“The ironic part about this is we will have some people get on the Web site and call us and then we will ask ‘Can we use this publicly?’” Ramsey said of the information collected by the Web site. “Most people don’t want to be cited publicly.
Or from this City Paper story by Jeff Woods, where Gov. Bill Haslam tries to act like tons of unnamed people supported his crackdown on Occupy Nashville — "I’ve had a whole lot of people say I can’t believe that’s happening on that property" — though none of them are named.
Or from Woods again, at Pith, quoting State Rep. Rick Womick:
"I’ve gotten multiple phone calls of support and text messages of support. Those who are not wanting to speak out publicly are not wanting to come out and condemn me either. They are quietly supporting me in the background."
Ramsey said he has been "inundated" by employers who tell him they try to hire unemployed workers.
"And they'll say, 'Well, my benefits don't run out for six more weeks, eight more weeks and I don't want to be hired until then.' I know it is tough times. I'm not downplaying that at all. But I also know that in some cases there are jobs available if people would be willing to do it," he said.
That's worth two shots because you have the nameless employers we just have to take Ramsey's word exist and the nameless unemployed workers that the nameless employers supposedly told Ramsey about.
Lord, it's enough to make you wonder if anyone in this state is willing to put their name to what they say. The Tennessean is doing away with anonymous commenters. Maybe we should ask our politicians to do the same. If it's important enough for the state to address, it's important enough for us to know who thinks it needs addressing.
Because nothing says "serious political movement" like calling a prominent politician (in this case the retiring Barney Frank) a perverted sodomite piece of shit. I looked at the Tennessee Tea Party's website to see how homophobic cussing aligns with their stated goals, but I just can't tell.
A return to Constitutional values and a reaffirmation of state sovereignty
A call for fiscal conservatism and a low tax burden
Individual liberty and personal responsibility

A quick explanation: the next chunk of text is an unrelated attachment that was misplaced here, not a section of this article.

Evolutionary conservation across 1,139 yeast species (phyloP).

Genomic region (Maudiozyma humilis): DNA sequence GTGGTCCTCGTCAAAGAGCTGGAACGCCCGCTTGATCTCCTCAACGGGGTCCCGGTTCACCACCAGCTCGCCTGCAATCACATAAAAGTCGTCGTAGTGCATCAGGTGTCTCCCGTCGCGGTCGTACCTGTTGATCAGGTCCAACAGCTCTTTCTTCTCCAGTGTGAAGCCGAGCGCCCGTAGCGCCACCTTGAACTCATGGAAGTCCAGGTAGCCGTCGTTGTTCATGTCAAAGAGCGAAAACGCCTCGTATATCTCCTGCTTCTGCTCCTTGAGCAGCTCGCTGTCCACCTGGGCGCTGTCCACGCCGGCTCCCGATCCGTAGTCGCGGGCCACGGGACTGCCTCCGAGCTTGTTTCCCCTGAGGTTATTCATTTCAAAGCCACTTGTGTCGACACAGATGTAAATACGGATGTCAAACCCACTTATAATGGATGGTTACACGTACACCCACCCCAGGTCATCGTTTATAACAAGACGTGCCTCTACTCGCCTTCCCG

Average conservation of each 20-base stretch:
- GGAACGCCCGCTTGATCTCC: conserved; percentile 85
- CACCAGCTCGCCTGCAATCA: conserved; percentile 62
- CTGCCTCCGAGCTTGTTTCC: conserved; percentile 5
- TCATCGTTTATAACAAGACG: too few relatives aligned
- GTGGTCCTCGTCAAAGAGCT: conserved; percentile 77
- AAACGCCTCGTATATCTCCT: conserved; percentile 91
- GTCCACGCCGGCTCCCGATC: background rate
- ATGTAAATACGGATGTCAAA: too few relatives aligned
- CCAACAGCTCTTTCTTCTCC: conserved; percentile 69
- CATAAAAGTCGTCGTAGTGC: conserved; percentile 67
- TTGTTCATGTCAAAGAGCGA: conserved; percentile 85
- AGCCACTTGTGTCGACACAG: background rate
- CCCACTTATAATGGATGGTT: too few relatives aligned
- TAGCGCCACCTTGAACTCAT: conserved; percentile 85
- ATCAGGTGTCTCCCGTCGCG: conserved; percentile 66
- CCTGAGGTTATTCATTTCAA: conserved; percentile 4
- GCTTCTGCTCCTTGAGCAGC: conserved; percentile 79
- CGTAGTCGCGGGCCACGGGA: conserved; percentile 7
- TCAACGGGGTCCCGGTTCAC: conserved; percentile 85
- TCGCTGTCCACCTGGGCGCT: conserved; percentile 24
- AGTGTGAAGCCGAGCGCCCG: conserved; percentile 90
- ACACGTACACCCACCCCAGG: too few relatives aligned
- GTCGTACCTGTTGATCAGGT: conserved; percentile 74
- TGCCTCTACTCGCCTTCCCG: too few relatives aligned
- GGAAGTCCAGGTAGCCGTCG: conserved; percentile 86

To encourage and assist those who hold these values to seek elected office at all levels of government.
Is deriding someone for being a perverted piece of shit an example of individual liberty and personal responsibility? Maybe it's an example of Constitutional values? I wonder other things, too, like what a non-perverted sodomite piece of shit would look like. Would it be unfair to ask all politicians who work with the Tennessee Tea Party after this if they also believe gay people are perverted sodomite pieces of shit?
You'll be unsurprised to learn that the Tennessee Tea Party encouraged followers on Facebook to thank their representatives and senators for passing HB 600/SB 632, you know the bill that keeps Nashville from protecting the perverted sodomite pieces of shit employed by city contractors.
The fact that a major political player in the state feels free to dehumanize a whole group of people and call them perverts and sodomites and pieces of shit in public without giving it a second though exactly illustrates why gay people need legal protections from discrimination. Some people in this state have trouble even viewing them as human.
Cinematic Conversations: Bitter Victory
Where: The Belcourt
When: 7 p.m. Mon., Nov. 28
See this movie, and you may wonder why it isn’t as much a part of the shorthand of cinema history as Kubrick’s Paths of Glory or Lawrence of Arabia. At the very least, you’ll wonder why it isn’t more famous. In spite of casting clashes, script confusion and his own offscreen demons, director Nicholas Ray delivered a harrowing masterpiece in this bleak 1957 anti-war drama — which, as Jonathan Rosenbaum suggested, amounts in some ways to an anti-Casablanca that questions Rick’s stoic machismo as well as Victor Laszlo’s strictly patriotic motivation.
Richard Burton, radiating scorched-earth cynicism, plays the British captain dispatched to steal secret documents from Rommel’s Libyan headquarters; Curt Jurgens (intended for another role by Ray) is the commanding officer who married Burton’s former lover (Ruth Roman). As the men get lost in the Libyan desert with an increasingly disgruntled detail (including a young Christopher Lee), the mission disintegrates into chaos, while director Ray turns the blinding sandscapes into a sci-fi wasteland — the black-and-white CinemaScope frame becomes a white void dotted with scared, mutinous astronauts.
The movie offers plenty to discuss at The Belcourt’s “Cinematic Conversatons” series, a sort of cinematic book club that convenes immediately after each film. Tonight’s meets at Fido for the post-film talk after the 7 p.m. show.
Yes, but it's a term that you are infinitely more acquainted with than I.
You don't know what butthurt means, do you?
Look who's talking about being butthurt... the victim herself.
Location doesn't matter.
Please, AnglRdr, give us specific examples of things xray has said that is racist. Be…
Aw, look who's butthurt!
Tell me, what's the activity level of the Towson University…